An appeal for funds for the benefit of the families of the 184 miners killed a few days ago in the Harwick Mine was received yesterday by Mayor McClellan.  The telegram to the Mayor was dated from Cheswick, Penn., and said.

One hundred and eighty-four miners' killed and families destitute.  The committee urges immediate and generous aid.

The Mayor at once announced that he would be glad to receive and forward any contributions.

(from "The New York Times," New York, NY, Jan. 30, 1904.)

Although 134 Mangled Forms Have Been Taken From Hardwick Mine.


Ice Forms in the Shaft and Renders Descent Difficult and Dangerous.


Discover Cause of Explosion to Have Been a Poorly Tamped Power Blast.'

CHESWICK, Pa., Jan. 29, 1904.
A total of 114 bodies have been brought from the Harwick mine. The searchers are today working in the south course, exploring the butt entries. It was in this part of the mine that the explosion occurred, and much time will be required to disentangle the bodies from the debris. The mine inspectors have found the exact spot where the gas in the mine had been fired, and hey have definitely established the cause. A shot imperfectly tamped with newspaper, instead of clay, worked the havoc. Instead of tearing out the coal, the shot left the wall of the mine like a bullet from a rifle, and the flashing fire ignited the gas and the explosion followed.

Second Funeral Today.

The second funeral of the victims will be held this afternoon. But three positive identifications of corpses were made this morning. The work of establishing the identity is both slow and difficult, on account of the bodies. The mine shaft was again plugged with ice accumulation this morning, and three hours chopping was necessary before the cage could lower the thirty-eight rescuers into the mine. It is reported that gas in considerable volume has been found in the south course, where the searchers are now working, and some apprehension is felt for their safety.

Total Number 132.

CHESWICK, Pa., Jan. 29. -- At 12:30 p. m., the cage brought from the mine a number of bodies, some of which were much mutilated. The total number now out of the mine is 132.
(from "The Fort Wayne News," Fort Wayne, Indiana, Jan. 29, 1904.)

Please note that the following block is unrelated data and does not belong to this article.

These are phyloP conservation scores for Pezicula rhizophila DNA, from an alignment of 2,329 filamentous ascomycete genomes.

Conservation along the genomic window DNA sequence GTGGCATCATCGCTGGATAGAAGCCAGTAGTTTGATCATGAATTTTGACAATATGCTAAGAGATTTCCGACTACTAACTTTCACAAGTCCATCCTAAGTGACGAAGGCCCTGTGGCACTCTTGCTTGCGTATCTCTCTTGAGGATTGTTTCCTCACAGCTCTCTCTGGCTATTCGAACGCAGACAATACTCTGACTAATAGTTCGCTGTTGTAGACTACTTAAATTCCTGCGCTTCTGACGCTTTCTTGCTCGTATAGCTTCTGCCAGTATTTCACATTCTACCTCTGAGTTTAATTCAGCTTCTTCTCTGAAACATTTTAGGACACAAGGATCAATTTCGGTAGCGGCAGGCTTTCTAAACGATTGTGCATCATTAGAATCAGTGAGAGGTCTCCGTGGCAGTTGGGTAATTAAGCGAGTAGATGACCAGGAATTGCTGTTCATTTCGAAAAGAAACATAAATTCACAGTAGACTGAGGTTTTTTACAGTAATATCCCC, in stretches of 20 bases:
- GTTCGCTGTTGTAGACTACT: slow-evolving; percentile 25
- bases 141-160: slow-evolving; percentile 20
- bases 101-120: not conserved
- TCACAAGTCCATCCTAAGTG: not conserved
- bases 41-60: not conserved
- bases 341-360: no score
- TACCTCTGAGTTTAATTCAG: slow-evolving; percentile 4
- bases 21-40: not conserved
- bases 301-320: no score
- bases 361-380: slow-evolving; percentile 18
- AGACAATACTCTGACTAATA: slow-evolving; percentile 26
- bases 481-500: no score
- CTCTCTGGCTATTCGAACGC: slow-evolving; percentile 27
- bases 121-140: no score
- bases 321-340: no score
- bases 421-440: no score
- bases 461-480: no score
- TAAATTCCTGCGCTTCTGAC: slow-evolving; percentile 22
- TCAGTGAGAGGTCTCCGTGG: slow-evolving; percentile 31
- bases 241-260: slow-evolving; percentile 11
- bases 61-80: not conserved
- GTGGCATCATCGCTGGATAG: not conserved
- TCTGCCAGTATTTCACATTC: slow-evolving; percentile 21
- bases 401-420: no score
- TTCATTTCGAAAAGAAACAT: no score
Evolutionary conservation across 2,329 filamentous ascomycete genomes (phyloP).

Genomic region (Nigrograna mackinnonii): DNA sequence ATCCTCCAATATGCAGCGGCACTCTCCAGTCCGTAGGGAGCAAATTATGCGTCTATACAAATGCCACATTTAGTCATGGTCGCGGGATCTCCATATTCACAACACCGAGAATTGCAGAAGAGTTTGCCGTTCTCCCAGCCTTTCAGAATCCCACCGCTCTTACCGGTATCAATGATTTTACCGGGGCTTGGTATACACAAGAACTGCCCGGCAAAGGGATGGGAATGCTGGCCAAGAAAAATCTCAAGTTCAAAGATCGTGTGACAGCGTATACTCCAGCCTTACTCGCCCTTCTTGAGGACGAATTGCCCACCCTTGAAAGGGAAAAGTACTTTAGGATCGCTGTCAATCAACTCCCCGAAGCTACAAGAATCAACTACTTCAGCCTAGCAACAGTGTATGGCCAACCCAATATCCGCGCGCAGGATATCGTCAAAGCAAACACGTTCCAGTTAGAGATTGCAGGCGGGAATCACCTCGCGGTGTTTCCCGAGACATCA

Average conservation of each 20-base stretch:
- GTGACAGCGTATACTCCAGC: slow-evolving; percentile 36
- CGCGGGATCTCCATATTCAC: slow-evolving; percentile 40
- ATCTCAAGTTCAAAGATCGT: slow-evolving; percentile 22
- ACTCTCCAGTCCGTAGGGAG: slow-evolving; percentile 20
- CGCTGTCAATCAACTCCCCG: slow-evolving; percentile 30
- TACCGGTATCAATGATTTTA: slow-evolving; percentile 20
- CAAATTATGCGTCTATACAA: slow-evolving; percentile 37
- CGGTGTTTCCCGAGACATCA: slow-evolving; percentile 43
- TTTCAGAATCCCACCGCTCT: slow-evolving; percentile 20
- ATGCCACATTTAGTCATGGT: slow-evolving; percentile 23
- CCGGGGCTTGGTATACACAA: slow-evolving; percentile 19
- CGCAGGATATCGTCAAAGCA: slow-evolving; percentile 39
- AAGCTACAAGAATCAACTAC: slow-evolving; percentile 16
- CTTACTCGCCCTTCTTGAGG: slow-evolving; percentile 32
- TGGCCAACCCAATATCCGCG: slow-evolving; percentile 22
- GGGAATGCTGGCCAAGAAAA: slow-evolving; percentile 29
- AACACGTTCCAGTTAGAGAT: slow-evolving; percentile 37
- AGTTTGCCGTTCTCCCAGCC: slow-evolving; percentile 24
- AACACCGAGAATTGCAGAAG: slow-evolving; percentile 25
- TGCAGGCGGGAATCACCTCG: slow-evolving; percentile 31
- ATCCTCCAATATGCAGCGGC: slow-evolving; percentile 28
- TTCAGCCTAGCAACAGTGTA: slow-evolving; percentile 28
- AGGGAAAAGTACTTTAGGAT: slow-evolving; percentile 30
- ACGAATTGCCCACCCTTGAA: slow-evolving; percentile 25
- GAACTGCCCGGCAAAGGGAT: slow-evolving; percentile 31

CHESWICK, Pa., Jan. 30, 1904.
Work continued all night in the Harwick mine, and much in the way of removing debris was accomplished. Several bodies were sighted, but none were brought to the surface. One hundred and fifty is the total number thus far brought up the mine shaft. The bodies remaining in the mine are in such condition that no attempt will be made to embalm or identify them by exposure to view above ground. The remains will be placed in the coffins at the pit mouth, just as they come from the mine, and buried immediately. Some of the bodies found last night were taken from under eight feet of debris.

No Funerals Tomorrow.

About twenty-eight funerals will be held today. No bodies will be buried tomorrow. The unidentified bodies will be held until Monday, and then buried without further delay. The dead pit mules in the mines will be brought out this afternoon. Manager George N. Scheets stated this morning that the list of dead may exceed 184; that several men answered a call to work in the mines the day before the explosion. The extra service men were checked, but the mine officials are uncertain as to their exact number. Seven additional identifications of victims was affected this morning.
(from "The Fort Wayne News," Fort Wayne, Indiana, Jan. 30, 1904.)
(Newspaper Articles copurtesy of Stu Beitler.)

January 12, 1938
Harwick Mine Explosion,
Cheswick, PA

This was an idle day at the mine and 38 maintenance workers were in the mine. ( 38 in the official report, 46 in the Pittsburgh Press Report, other says 35 workers 11 bosses). Normally 445 men would have been working in the Harwick Mine.

Good Old Days at Harwick Mine are recalled by, left to right, W. A. Hixenbough, Stanley Starr and Mine Suot. Tony Kavel.  The two miners hold pieces of coal from the last load removed from Harwick befroe it closed on June 20.  Back in th e1950's, 500 men were employed in the diggings, which are located under the Cheswick - Springdale area.  About 65 men are now dismantling machinery in the shafts, a job that will be completed within two weeks.
(Photo courtesy of the Pittsburgh Press, July 1, 1970.)

Light Firm Shuts Harwick Mine,
Once Leading Source of Power

Duquesne Light Co., has closed its Harwick Mine.  "It's worked out," said an official of the power company.  "For us, it's the end of an era,"  The huge mine, which underlies vast stretches of the Cheswick-Springdale area, was shut down June 20, 1970.

Coal for Power

The Harwick diggings once supplied most of the coal which fueled steam-driven generators at Duquesne Light's power stations in the Pittsburgh district.